The aim of the NIST CSF is provide a common language for cybersecurity so that in any organization, across all departments involved, there is clear communication leading to an efficient cyber program. Another advantage NIST intended is to create a thorough set of security best practices that almost any organization can implement. In a recent article published in CSO, the author goes into detail about acheiving long term cyber resilience with the NIST Cybersecurity Framework.
Common Problems When Tackling the Framework
Observing even mature companies trying to adopt this new gold standard with their teams, we have identifed a few problems that often come up, and that the author wrote about in her article as well.
Measuring your security practices is critical not only at a company wide level, but at the control level as well. Hackers and other cybercriminals are always changing their strategies, and you need to keep your practices up-to-date by monitoring and measuring your resilience. Aside from continuous monitoring and mature reporting practices, you should identify gaps in your processes and make improvements, which according to the author and CyberSaint's experience in the field, requires a to of talent and time to do alone. Oftentimes the person most qualified to carry out this endeavor also has a lot of other responsibilities, and if your company is not in the position to have a separate team around the project it can be a difficult ask.
The Skillset Required
Relying on the workforce to catch up with the cyber trend isn't the best route if you don't already have the positions filled for this project. According to the CSO article, last year there were 112,000 InfoSec analyst job openings last year in the United States, but there were only 96,970 workers to fill their positions. Aside from the lack of skills in the workforce issue, hiring another position or two, or three, into your company to complete the task and going through the process of justifying that to upper management isn't as comfortable either, and the timeline from when the search begins to when you start the project is longer than you would think.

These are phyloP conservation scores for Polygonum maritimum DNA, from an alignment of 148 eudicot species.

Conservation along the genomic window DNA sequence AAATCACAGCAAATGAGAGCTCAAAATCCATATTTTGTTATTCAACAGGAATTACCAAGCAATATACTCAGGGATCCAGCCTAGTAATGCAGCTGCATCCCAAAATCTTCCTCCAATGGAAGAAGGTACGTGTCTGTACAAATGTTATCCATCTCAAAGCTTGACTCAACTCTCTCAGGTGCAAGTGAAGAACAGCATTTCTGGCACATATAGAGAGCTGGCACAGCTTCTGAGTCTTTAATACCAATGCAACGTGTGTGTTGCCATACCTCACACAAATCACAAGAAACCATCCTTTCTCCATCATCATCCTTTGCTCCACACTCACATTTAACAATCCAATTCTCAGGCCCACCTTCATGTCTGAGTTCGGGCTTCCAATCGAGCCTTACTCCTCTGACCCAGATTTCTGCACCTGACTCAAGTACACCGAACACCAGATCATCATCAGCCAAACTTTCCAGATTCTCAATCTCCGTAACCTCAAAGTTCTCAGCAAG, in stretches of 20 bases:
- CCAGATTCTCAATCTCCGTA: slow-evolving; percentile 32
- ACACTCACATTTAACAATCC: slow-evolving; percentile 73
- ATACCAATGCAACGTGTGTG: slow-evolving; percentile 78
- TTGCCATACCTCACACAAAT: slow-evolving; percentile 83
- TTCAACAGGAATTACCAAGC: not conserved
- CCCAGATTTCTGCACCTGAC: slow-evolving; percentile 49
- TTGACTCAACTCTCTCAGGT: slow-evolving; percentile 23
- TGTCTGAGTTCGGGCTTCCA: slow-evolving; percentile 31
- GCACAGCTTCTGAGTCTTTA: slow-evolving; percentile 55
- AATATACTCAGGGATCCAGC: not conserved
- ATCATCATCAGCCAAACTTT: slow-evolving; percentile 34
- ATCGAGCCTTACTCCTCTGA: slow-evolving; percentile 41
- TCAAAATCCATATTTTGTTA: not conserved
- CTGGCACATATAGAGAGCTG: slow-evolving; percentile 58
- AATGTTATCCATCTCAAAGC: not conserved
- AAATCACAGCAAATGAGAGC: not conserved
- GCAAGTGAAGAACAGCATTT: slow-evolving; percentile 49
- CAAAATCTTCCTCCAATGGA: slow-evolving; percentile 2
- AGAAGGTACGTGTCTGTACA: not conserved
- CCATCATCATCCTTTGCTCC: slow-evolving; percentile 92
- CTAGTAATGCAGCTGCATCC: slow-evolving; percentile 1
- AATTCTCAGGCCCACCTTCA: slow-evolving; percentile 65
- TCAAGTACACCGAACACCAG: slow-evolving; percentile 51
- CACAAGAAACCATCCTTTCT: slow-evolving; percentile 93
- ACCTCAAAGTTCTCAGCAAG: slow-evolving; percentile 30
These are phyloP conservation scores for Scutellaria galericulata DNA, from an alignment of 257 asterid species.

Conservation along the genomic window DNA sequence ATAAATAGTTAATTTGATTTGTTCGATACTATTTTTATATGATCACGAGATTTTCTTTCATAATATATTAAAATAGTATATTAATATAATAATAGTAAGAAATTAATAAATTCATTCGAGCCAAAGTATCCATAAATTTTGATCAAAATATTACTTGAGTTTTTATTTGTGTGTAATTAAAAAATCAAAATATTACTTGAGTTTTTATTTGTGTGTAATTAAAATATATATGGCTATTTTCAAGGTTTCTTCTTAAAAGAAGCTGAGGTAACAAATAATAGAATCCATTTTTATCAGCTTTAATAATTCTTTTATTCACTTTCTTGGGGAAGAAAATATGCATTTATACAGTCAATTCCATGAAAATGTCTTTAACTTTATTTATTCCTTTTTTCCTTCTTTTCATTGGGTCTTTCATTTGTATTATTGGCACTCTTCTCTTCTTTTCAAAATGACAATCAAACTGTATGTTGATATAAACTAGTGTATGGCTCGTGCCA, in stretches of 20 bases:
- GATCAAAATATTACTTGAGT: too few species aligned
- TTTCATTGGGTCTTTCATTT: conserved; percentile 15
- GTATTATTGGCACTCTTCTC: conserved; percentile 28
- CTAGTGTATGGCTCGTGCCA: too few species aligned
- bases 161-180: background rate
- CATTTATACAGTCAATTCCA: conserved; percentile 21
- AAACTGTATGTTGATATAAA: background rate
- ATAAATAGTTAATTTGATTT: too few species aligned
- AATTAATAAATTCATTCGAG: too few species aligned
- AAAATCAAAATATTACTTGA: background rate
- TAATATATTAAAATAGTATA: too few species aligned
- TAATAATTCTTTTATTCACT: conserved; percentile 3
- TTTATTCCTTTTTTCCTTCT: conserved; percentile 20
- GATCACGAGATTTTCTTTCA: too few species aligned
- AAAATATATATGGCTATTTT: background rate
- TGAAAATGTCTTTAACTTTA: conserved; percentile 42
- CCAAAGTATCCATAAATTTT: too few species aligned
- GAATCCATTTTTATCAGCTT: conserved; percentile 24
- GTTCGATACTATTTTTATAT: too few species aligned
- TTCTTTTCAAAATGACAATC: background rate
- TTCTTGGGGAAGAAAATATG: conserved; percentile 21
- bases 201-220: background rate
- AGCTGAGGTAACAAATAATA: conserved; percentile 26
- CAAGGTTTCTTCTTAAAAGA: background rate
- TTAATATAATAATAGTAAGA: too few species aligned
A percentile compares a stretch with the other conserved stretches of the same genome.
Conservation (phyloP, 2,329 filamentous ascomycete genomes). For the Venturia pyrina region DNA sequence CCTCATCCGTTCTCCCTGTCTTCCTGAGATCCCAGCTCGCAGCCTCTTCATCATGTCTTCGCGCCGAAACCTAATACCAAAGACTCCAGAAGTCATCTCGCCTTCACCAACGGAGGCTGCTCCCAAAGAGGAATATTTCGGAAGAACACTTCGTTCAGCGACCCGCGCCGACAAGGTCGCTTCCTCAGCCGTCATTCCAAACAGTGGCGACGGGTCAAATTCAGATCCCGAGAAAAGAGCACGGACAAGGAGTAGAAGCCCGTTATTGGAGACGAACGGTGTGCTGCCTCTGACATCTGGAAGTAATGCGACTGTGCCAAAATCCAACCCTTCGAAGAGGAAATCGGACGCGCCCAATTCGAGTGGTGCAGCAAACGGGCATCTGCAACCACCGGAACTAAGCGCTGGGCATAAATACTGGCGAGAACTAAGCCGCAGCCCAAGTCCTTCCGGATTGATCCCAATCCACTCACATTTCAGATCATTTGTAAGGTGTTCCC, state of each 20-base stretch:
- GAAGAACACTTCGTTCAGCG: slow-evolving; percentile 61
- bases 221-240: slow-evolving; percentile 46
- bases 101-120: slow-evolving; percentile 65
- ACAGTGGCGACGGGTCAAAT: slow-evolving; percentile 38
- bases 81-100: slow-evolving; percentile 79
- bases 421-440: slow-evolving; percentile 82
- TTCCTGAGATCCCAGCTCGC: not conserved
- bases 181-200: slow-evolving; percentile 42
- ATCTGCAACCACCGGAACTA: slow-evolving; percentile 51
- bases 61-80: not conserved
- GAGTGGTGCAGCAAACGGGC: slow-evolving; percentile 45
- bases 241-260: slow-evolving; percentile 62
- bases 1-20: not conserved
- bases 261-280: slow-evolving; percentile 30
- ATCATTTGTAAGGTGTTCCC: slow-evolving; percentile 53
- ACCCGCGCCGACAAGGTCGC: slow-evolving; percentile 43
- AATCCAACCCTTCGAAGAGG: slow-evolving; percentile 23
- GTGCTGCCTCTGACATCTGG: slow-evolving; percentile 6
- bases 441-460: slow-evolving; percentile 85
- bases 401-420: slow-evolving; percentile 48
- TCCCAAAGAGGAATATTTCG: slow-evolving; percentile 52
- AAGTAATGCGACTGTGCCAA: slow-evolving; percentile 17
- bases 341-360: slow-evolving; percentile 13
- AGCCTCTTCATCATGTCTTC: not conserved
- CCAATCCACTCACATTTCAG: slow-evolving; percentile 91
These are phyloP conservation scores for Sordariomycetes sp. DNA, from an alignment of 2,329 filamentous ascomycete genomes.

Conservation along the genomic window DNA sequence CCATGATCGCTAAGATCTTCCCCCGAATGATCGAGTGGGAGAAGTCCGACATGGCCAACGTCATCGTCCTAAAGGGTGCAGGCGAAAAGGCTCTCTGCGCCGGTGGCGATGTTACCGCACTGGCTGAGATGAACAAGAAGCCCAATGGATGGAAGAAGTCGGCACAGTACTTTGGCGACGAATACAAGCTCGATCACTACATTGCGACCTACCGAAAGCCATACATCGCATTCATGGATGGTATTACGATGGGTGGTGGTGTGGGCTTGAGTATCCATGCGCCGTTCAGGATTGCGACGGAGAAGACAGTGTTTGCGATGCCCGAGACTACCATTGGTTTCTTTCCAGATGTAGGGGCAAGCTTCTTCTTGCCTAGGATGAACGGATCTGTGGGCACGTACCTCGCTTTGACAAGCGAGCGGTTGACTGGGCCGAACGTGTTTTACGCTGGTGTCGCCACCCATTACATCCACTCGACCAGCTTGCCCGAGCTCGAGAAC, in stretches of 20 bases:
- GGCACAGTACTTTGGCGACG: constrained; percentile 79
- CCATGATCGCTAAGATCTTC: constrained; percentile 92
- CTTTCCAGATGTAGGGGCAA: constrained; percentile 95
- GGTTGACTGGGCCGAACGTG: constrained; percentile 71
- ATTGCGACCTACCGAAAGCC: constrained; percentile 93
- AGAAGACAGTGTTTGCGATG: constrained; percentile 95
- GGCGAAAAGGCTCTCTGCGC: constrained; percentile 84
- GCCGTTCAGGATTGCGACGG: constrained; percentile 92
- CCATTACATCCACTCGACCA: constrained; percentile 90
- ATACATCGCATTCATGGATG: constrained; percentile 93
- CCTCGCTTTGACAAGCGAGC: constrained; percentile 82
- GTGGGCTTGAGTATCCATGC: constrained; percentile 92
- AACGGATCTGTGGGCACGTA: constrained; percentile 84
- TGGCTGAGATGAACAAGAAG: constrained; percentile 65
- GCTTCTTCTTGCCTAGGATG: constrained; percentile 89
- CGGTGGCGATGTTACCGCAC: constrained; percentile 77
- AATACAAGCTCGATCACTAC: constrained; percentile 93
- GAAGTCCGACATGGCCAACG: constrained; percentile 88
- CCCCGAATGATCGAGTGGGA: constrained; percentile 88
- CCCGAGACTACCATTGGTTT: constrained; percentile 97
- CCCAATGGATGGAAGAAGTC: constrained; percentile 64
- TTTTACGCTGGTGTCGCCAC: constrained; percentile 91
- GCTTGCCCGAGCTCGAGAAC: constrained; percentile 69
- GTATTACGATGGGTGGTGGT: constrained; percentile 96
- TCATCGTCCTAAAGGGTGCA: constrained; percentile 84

We often think of progressive security professionals a fast-learning, thorough and managerial CISO or the like, supplemented by IT specialists that understand the complexities and how to implement and adapt to new, better processes. However, implementing NIST sometimes requires a much greater volume of more advanced skills and people involved.
The Perfect Match
Skills like those stated above, paired with CyberStrong, make for simple and swift implementation of the NIST Cybersecurity Framework. Continuously measure, report, and mitigate your cyber posture with your team even if they don't have the full knowledge base or lots of professional experience with the NIST CSF. Those advanced skills that are required to do it piecemeal aren't all that necessary with CyberStrong's intuitive interface and measurement system. In addition, baselining in only a few hours can provide your team with the basis to run optimizations through the platform that give low cost and high impact controls to cover on your roadmap to NIST adoption.
Read our article published in Infosecurity Magazine on 5 Steps to Implement the NIST Cybersecurity Framework.
Take a look at the draft form of the major revision set to take place later this year on the NIST Cybersecurity Framework. You'll have he chance to add comments and input on the document as it stands.